I recall having my first supervision sessions with both students and I remember feeling particularly anxious with my master’s student, This was not due to anything that she had done or any behaviours she had displayed. However, there was a sense of me questioning my ability to be able to provide her with the stimulation she would require and the responsibility that came with me being responsible in part for her learning opportunities. There was a sense of accountability which took me out of my comfort zone (Browne and Bourne, 1996). This was an entirely different situation with my undergraduate student, who I enjoyed looking forward to Supervision with as I always felt that I could offer her more guidance and wasn’t being questioned or where the expectation that I would know everything was present. Knott and Scargg (2013) refer to this as sometimes the assessor having unrealistic expectations that we sometimes place upon ourselves. I reorganised the power imbalances as cited by Browne and Bourne (1996), and also ensured that I was aware of this when undertaking supervision with my students as I was aware of the negative impact that this could have on them and their future learning.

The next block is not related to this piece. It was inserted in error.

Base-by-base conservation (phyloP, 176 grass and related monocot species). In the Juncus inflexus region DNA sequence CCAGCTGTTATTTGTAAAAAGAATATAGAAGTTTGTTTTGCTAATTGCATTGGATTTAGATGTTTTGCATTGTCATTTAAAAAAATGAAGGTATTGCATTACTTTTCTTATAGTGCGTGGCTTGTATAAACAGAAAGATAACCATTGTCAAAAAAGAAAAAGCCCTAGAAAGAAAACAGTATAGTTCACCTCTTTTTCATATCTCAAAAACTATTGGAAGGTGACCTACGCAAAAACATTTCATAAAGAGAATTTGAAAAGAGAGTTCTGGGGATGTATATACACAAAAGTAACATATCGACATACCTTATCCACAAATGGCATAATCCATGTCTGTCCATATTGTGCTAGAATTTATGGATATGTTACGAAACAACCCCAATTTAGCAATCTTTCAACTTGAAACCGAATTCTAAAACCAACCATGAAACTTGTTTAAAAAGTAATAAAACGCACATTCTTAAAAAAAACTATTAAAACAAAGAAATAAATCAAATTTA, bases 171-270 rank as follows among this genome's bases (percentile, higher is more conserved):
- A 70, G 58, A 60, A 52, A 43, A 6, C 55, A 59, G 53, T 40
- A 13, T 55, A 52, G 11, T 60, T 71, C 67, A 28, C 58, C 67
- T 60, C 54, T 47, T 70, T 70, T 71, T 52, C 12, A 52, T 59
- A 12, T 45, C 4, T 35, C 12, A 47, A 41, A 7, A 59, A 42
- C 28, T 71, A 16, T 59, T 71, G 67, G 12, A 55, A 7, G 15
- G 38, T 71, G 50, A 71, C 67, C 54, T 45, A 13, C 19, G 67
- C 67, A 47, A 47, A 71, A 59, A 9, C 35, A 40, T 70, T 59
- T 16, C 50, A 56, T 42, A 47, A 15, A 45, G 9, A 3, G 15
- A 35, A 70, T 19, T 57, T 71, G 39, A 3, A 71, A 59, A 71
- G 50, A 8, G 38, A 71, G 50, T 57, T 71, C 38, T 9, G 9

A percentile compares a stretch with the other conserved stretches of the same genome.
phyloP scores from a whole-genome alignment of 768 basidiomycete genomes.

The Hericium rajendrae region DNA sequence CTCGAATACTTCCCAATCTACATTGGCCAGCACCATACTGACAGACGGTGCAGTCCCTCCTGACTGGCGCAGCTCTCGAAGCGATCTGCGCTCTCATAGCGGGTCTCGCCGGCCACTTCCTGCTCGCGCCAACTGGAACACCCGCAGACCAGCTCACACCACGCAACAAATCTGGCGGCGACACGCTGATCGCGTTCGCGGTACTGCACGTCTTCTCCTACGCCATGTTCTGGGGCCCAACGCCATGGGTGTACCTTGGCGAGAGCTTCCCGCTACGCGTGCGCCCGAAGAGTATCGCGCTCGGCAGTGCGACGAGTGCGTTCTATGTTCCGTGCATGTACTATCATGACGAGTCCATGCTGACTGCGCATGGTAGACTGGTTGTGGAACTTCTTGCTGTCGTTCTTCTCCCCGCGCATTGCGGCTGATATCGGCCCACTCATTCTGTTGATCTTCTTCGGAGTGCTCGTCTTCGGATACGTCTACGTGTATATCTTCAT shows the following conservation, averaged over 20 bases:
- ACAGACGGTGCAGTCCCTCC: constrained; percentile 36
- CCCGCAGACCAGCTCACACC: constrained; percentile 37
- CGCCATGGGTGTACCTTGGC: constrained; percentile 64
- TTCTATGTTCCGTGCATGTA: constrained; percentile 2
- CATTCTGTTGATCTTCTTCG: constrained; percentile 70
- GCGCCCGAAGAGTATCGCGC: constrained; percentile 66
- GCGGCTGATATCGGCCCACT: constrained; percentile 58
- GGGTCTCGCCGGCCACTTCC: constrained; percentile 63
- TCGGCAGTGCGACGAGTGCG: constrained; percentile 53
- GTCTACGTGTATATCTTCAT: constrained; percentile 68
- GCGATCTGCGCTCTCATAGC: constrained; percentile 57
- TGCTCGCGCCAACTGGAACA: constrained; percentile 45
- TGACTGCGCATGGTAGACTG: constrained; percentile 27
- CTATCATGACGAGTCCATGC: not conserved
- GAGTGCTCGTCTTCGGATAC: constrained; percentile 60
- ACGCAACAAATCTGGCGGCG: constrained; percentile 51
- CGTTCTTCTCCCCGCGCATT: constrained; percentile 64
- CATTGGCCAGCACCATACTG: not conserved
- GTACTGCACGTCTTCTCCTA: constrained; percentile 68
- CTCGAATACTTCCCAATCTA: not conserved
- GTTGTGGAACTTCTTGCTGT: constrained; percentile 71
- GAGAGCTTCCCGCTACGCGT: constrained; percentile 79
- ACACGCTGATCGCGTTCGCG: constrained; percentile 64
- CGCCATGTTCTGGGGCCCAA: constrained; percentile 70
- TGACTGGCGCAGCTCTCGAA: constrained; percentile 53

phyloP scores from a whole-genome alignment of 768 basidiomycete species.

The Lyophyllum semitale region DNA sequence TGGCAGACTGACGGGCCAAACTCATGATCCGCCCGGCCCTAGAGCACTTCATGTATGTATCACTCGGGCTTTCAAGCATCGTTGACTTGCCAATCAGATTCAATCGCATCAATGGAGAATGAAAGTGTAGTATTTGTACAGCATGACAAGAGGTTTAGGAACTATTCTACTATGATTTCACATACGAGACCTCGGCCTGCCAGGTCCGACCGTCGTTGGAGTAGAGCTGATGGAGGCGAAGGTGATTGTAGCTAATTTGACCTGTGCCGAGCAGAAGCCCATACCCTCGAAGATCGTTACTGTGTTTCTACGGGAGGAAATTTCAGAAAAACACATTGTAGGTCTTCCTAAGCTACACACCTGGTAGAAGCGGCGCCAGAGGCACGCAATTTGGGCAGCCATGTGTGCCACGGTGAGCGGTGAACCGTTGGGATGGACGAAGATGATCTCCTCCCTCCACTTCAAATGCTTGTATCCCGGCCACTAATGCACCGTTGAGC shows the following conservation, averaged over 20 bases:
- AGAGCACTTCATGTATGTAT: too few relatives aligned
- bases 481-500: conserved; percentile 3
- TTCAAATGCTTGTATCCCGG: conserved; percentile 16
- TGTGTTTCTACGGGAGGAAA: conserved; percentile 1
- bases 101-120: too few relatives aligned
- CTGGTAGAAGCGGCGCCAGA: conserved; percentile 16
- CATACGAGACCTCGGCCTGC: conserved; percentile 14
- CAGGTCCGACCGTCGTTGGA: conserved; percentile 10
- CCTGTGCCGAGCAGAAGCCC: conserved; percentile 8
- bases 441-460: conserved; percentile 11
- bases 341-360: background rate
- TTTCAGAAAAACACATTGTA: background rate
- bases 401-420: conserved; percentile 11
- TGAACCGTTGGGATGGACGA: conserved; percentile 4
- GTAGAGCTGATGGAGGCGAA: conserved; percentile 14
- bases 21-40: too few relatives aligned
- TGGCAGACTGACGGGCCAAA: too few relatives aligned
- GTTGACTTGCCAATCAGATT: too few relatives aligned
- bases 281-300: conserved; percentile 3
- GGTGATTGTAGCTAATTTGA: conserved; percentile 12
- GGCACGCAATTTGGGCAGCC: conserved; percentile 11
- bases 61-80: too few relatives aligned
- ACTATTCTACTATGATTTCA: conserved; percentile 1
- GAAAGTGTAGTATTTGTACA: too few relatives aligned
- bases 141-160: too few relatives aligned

As part of this essay, I have sought to explore the importance of planning for lessons with students, understanding the theories that inform the teaching with students and also identify the differing learning styles of social work practitioners and how this could be used when assessing and supervising students. I am of the view that by having two varied students and by me also being a student, it has allowed me to look at differences within individuals, how they can learn, what support may be needed as well as understand that assessing is an ongoing process which must continue to be developed. I look forward to being in. Position where I can have exposure to and experience of working with a variety of students to help inform their practice of social work by employing some of the theories, techniques and reflection I have captured within this essay.